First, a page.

Law360 (April 21, 2022, 6:04 PM EDT) — Texas has filed a state court action against Vroom Automotive LLC, accusing the online used car dealer of misleading customers about the condition and ownership of vehicles it sells and their financing application statuses, after receiving almost 5,000 consumer complaints about the company in just three years.
Attorney General Ken Paxton’s office announced the lawsuit Wednesday, asking a Travis County District Court judge to enter temporary and permanent injunctions prohibiting Vroom from continuing to mislead customers on various fronts. The lawsuit is also seeking civil penalties ranging from up to $10,000 to up to $250,000 per violation of the Texas Deceptive Trade Practices-Consumer Protection Act, according to court documents.
The lawsuit is based on almost 5,000 consumer complaints submitted to the Better Business Bureau and Paxton’s office since 2019. Roughly 4,000 were submitted just in the year leading up to the lawsuit’s filing, according to court documents.
Vroom, which launched in 2013, began to “aggressively scale” its business in 2019 ahead of its $468 million initial public offering in June 2020. While other dealerships experienced decreases in sales due to supply chain issues caused by the COVID-19 pandemic, Vroom continued to expand. The online dealership saw its sales increase from 10,000 in 2018 to more than 53,000 in the first three quarters of 2021, the lawsuit says.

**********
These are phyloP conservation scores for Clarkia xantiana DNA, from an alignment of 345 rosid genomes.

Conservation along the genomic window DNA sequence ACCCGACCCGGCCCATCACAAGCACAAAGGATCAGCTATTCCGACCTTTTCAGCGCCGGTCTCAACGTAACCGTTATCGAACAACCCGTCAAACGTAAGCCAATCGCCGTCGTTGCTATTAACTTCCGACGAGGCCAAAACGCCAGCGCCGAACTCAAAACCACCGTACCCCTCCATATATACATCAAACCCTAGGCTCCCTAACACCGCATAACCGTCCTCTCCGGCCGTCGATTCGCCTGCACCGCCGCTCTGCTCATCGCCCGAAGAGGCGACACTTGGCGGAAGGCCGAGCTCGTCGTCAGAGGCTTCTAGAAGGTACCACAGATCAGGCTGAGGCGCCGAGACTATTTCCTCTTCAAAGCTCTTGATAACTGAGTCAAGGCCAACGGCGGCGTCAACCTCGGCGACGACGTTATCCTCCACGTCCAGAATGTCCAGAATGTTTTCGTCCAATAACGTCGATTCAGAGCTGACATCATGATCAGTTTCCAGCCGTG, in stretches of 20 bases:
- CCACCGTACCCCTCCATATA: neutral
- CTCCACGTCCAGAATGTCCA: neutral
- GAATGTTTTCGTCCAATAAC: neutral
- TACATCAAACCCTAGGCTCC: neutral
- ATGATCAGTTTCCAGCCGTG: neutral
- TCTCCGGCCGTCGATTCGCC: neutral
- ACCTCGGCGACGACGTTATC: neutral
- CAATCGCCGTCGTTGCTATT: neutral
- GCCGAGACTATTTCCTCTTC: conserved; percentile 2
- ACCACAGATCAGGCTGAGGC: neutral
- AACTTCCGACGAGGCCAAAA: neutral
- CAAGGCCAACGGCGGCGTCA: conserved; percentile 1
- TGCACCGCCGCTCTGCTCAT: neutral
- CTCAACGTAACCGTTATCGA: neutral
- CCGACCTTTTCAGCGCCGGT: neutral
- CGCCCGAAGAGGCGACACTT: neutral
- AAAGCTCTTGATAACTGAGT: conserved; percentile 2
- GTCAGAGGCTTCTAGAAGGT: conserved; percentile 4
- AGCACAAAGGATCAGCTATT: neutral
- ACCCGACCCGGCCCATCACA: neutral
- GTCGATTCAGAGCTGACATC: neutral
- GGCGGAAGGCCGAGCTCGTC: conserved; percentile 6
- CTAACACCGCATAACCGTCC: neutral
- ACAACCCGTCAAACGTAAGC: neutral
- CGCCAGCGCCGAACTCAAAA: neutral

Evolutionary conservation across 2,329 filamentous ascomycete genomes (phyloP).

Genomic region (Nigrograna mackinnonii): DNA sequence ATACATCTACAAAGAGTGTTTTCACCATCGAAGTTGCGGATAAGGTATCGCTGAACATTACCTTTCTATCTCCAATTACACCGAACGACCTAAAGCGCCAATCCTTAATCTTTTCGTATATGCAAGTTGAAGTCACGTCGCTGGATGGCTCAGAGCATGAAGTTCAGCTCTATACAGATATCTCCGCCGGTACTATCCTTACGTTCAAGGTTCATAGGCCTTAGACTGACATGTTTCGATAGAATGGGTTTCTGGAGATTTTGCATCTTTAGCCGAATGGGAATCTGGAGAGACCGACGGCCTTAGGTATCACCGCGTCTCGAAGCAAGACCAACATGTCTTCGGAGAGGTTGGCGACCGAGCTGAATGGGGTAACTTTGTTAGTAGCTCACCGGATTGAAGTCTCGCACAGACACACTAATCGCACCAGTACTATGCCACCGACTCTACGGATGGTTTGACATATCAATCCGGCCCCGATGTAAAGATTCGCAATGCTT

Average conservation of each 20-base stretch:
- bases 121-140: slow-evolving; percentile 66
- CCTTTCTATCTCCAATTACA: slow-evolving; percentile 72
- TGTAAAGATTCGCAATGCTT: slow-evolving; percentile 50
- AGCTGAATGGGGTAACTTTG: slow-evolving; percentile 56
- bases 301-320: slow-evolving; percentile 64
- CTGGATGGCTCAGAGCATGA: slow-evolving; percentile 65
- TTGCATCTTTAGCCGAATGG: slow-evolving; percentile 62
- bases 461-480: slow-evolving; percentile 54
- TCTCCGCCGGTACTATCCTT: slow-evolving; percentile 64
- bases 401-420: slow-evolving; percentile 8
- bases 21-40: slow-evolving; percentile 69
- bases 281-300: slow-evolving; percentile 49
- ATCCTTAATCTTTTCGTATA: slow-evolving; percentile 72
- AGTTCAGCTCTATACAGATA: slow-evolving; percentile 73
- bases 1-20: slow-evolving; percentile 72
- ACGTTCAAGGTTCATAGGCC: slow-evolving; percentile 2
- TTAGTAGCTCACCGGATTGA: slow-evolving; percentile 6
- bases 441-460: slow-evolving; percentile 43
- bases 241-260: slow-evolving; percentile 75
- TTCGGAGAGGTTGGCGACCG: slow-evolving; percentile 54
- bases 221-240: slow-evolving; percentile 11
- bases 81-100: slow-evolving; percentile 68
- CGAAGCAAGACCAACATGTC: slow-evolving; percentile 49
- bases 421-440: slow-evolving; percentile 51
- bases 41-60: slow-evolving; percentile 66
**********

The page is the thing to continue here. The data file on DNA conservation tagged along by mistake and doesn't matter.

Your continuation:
This growth, however, “allowed inadequate systems and procedures to spiral into violations” of the state’s deceptive trade practices act, Texas alleges.
The Lone Star State accuses Vroom of violating its deceptive trade practices act by misrepresenting the condition of its cars, which are purported to have accident-free Carfax reports. The company has also misrepresented whether it obtained clear title of the vehicles before reselling them and failing to disclose systemic delays in processing title and registration, among other things.